Night

Alexander Sergeyevich Pushkin 1799 (Aleksandr Sergeyevich Pushkin Moscow) – 1837 (Saint Petersburg)



My voice, to which love lends a tenderness and yearing,
Disturbs night's dreamy calm ... Pale at my bedside burning,
A taper wastes away ... From out my heart there surge
Stift verses, streams of love, that hum and sing and merge.
And, full of you, rush on, with passion overflowing.
I seem to see your eyes that, in the darkness glowing,
Meet mine ... I see your smile ... You speak to me alone:
My friend, my dearest friend ... I'm your's ... your own.

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Submitted on May 13, 2011

Modified on April 17, 2023

25 sec read
159

Quick analysis:

Scheme AABBAACC
Closest metre Iambic hexameter
Characters 456
Words 82
Stanzas 1
Stanza Lengths 8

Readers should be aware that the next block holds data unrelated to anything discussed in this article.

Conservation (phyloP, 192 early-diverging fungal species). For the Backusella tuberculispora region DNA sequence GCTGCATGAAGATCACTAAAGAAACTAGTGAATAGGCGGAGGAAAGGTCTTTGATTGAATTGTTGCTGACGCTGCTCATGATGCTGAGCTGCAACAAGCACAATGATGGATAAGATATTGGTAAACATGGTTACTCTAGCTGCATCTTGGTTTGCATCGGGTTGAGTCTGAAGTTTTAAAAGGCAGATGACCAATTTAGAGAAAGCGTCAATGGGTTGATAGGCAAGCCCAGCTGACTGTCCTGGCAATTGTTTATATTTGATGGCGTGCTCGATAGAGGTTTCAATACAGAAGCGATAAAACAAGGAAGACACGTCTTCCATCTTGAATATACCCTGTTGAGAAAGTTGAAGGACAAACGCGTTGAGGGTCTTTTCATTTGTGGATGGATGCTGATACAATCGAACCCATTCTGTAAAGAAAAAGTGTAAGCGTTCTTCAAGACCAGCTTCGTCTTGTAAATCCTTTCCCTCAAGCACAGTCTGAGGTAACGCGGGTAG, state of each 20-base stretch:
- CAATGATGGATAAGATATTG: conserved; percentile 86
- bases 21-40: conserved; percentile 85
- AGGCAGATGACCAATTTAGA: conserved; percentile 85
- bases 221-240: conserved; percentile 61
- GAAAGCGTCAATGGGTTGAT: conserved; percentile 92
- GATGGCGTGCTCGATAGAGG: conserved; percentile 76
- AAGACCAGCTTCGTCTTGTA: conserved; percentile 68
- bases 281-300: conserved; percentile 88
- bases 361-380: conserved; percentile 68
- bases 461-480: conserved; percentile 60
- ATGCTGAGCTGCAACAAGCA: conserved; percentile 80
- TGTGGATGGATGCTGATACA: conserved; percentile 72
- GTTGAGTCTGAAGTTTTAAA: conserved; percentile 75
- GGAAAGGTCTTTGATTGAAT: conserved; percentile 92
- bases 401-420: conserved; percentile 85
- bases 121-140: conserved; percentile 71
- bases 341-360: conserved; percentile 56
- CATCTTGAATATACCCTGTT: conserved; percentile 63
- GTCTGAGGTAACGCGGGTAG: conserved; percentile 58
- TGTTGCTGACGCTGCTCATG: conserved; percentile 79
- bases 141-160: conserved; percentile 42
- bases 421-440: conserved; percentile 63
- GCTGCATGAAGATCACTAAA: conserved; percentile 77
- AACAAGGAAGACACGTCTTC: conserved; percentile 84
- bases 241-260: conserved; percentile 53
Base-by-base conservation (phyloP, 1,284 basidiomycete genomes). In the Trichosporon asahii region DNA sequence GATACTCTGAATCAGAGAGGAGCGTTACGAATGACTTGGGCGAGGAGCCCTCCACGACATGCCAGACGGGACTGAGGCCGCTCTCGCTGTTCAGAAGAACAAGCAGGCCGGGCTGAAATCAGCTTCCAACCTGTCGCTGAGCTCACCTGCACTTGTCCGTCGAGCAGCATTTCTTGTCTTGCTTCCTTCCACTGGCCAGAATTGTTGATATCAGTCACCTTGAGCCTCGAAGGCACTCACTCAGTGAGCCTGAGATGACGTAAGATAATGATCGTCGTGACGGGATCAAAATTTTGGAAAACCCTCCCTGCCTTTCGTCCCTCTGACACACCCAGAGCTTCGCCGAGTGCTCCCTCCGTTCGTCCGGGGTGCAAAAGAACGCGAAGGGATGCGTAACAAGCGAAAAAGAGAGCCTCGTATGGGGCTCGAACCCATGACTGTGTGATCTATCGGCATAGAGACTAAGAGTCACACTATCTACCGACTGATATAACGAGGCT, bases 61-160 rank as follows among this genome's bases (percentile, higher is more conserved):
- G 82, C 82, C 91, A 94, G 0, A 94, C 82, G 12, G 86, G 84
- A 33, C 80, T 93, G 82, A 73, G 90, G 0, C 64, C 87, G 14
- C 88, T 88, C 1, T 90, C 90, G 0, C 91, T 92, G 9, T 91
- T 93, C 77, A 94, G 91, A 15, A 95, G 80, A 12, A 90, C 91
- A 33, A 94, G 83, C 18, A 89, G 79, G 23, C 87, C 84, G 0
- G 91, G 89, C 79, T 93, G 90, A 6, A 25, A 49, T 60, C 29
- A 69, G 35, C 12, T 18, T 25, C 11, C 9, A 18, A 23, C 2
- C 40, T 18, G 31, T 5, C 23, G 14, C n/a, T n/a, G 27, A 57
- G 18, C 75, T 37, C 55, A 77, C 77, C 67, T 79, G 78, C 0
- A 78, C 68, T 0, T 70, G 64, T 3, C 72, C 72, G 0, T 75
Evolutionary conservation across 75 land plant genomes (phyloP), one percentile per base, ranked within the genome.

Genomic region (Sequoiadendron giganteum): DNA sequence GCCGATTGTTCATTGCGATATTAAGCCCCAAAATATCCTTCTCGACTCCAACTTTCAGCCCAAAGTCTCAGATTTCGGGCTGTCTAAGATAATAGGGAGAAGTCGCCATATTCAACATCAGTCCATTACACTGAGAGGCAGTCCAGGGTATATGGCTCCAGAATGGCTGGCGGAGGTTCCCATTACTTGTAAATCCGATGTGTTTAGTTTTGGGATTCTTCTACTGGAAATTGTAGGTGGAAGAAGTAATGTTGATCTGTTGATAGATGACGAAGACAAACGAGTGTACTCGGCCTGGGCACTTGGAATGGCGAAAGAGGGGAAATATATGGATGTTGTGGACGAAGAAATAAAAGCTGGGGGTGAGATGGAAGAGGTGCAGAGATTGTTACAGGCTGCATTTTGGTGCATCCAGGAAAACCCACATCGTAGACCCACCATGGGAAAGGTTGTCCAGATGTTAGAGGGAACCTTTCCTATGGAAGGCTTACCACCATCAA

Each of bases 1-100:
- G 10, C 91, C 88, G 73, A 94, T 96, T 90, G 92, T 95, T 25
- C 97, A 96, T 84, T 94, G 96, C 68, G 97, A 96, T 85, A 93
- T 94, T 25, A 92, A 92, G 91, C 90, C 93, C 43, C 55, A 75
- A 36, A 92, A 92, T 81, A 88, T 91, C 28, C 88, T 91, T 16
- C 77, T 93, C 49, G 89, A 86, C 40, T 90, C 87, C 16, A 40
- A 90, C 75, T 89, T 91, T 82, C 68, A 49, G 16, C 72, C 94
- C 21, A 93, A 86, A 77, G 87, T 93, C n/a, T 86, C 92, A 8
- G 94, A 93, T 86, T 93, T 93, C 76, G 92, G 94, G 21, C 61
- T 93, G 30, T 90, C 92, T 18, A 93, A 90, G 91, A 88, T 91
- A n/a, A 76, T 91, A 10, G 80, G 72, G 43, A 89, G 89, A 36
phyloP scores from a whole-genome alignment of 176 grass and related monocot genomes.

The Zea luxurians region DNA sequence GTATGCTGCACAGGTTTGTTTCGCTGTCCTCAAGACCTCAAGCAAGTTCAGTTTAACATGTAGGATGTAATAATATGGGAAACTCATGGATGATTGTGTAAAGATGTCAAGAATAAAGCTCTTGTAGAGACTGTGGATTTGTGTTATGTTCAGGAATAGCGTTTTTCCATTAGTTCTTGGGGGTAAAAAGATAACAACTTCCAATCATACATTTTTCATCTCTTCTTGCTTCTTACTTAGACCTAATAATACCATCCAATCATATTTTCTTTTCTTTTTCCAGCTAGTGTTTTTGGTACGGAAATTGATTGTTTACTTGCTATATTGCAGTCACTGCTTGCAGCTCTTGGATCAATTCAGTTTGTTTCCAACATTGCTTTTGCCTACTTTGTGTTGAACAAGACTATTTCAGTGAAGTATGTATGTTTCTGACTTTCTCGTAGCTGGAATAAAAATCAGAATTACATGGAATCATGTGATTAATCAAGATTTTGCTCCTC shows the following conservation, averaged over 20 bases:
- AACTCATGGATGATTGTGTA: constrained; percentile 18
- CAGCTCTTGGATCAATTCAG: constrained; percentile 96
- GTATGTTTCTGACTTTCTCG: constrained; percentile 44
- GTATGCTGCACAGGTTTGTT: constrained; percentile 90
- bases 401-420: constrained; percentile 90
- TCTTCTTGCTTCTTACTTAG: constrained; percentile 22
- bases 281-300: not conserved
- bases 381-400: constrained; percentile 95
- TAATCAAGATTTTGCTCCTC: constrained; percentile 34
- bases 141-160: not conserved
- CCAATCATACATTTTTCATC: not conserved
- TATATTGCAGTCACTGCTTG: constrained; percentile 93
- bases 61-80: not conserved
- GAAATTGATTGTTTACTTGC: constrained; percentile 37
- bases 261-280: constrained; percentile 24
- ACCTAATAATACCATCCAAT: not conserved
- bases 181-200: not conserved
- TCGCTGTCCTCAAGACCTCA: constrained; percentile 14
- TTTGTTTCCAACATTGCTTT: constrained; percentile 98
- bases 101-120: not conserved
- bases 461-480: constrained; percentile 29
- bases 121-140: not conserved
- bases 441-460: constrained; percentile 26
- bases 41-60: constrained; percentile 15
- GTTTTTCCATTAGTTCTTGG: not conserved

Alexander Sergeyevich Pushkin

Alexander Sergeyevich Pushkin was a Russian poet, playwright, and novelist of the Romantic era who is considered by many to be the greatest Russian poet and the founder of modern Russian literature. Pushkin was born into Russian nobility in Moscow. His father, Sergey Lvovich Pushkin, belonged to Pushkin noble families. His maternal great-grandfather was African-born general Abram Petrovich Gannibal. He published his first poem at the age of 15, and was widely recognized by the literary establishment by the time of his graduation from the Tsarskoye Selo Lyceum. Upon graduation from the Lycee, Pushkin recited his controversial poem "Ode to Liberty", one of several that led to his exile by Tsar Alexander I of Russia. While under the strict surveillance of the Tsar's political police and unable to publish, Pushkin wrote his most famous play, the drama Boris Godunov. His novel in verse, Eugene Onegin, was serialized between 1825 and 1832. Pushkin was fatally wounded in a duel with his brother-in-law, Georges-Charles de Heeckeren d'Anthès, also known as Dantes-Gekkern, a French officer serving with the Chevalier Guard Regiment, who attempted to seduce the poet's wife, Natalia Pushkina.  more…

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